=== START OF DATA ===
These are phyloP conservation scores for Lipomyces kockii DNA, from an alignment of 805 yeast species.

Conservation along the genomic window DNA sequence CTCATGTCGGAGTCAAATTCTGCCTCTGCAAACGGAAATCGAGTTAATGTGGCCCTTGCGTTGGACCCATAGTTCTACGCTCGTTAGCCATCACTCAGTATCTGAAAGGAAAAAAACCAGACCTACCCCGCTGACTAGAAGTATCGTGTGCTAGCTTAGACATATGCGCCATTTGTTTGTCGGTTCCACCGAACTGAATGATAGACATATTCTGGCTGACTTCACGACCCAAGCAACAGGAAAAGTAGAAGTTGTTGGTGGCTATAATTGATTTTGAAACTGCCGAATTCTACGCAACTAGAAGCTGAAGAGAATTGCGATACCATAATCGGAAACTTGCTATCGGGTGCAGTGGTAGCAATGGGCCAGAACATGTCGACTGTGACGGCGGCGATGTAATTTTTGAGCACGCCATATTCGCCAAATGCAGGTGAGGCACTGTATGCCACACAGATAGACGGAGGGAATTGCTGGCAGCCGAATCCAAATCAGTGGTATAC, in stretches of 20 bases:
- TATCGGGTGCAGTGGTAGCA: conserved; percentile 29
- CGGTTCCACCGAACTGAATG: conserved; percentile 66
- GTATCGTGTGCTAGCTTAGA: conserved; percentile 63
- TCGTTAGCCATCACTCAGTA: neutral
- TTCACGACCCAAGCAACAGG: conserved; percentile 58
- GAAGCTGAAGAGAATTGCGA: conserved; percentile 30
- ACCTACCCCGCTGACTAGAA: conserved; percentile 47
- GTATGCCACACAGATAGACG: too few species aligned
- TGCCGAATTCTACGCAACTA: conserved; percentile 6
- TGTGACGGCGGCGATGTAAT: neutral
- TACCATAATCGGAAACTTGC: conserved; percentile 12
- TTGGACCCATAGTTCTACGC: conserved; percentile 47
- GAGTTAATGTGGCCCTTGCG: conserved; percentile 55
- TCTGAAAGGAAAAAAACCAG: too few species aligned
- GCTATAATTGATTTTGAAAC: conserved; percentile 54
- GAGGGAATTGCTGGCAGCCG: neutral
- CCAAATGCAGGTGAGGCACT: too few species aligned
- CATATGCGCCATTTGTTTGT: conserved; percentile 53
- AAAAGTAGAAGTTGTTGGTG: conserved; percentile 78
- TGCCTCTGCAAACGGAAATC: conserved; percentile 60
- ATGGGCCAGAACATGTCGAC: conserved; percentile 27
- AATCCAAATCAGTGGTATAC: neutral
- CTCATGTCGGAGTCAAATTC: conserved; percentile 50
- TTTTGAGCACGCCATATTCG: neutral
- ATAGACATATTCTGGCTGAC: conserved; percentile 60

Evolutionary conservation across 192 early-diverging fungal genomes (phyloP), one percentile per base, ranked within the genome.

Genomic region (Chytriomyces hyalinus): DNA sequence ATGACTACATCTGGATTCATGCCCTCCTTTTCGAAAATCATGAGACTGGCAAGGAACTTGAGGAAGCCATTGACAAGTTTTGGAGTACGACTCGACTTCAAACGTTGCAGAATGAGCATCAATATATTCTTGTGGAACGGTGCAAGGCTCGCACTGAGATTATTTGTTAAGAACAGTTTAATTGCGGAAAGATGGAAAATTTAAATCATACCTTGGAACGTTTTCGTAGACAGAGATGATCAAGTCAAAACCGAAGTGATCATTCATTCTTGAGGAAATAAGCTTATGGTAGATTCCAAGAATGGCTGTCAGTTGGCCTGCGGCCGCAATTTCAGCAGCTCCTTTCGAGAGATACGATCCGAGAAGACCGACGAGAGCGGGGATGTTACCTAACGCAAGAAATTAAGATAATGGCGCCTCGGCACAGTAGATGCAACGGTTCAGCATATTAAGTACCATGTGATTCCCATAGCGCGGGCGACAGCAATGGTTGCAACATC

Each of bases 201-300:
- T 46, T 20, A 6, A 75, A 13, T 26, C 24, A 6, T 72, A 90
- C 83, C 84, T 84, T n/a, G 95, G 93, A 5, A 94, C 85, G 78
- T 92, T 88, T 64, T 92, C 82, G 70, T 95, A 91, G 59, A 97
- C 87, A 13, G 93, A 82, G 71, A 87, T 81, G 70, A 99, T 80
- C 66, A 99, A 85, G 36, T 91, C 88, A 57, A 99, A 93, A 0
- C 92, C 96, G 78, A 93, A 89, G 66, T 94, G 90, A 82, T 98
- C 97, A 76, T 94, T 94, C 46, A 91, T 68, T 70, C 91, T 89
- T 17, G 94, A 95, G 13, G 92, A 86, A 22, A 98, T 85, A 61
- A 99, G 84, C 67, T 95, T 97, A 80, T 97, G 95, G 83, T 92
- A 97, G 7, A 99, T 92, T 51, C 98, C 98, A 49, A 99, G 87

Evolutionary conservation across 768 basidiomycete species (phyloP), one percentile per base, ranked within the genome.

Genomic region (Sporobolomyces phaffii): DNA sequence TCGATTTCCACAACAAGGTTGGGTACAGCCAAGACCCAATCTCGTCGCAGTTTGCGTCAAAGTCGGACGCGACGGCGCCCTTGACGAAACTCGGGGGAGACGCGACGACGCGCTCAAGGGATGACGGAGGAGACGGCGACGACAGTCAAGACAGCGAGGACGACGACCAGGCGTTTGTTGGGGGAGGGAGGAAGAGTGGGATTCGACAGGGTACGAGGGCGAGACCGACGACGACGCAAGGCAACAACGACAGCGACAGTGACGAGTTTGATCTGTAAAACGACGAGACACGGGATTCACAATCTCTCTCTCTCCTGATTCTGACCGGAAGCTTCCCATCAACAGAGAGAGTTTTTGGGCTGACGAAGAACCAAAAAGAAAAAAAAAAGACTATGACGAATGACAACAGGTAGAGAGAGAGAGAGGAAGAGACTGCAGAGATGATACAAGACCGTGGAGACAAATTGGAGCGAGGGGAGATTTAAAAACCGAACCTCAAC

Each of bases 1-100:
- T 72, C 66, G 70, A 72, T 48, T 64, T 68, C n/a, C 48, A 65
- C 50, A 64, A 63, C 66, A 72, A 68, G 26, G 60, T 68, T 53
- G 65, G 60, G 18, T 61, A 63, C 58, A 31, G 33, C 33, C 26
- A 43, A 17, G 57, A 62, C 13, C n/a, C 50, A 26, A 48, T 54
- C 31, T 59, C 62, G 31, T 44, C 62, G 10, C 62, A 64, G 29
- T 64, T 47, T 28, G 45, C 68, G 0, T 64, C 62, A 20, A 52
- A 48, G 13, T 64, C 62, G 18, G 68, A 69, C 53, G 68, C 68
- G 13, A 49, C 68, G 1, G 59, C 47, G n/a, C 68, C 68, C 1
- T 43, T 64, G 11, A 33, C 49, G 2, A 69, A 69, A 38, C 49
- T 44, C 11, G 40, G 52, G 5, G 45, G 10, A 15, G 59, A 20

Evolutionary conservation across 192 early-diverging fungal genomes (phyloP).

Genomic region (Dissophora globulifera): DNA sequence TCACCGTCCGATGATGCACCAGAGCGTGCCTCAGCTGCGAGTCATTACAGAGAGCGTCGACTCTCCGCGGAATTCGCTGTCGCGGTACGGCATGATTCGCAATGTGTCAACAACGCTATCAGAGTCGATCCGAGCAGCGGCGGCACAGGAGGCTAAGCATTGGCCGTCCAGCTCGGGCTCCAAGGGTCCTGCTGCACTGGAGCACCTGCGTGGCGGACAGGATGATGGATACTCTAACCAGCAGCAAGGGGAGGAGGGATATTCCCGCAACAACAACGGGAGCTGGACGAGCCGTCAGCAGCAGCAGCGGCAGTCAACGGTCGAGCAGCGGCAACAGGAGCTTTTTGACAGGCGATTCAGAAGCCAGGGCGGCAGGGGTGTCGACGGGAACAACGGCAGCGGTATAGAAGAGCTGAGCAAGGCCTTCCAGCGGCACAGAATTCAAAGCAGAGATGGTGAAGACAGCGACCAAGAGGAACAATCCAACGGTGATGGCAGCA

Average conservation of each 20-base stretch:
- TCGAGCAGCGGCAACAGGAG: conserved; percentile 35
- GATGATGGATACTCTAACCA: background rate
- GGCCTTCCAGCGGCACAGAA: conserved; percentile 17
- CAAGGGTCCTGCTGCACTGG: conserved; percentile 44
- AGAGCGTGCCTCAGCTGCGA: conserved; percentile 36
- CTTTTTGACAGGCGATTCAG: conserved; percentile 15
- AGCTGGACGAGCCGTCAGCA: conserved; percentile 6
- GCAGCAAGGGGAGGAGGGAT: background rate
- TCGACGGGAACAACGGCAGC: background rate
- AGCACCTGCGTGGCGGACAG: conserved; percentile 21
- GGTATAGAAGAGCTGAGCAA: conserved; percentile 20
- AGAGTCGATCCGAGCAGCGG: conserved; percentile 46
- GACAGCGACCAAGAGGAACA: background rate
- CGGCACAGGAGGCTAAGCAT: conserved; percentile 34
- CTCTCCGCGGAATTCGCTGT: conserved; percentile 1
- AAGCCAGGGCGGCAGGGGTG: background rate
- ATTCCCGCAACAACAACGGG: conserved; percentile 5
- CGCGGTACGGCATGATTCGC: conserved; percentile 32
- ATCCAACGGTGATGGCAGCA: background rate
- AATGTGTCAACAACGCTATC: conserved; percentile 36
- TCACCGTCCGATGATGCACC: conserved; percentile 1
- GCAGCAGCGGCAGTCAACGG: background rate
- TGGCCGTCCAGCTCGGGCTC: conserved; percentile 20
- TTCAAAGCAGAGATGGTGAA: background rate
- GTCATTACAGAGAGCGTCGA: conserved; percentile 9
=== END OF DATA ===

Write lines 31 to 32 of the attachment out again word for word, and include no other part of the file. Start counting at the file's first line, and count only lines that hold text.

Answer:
- T 46, T 20, A 6, A 75, A 13, T 26, C 24, A 6, T 72, A 90
- C 83, C 84, T 84, T n/a, G 95, G 93, A 5, A 94, C 85, G 78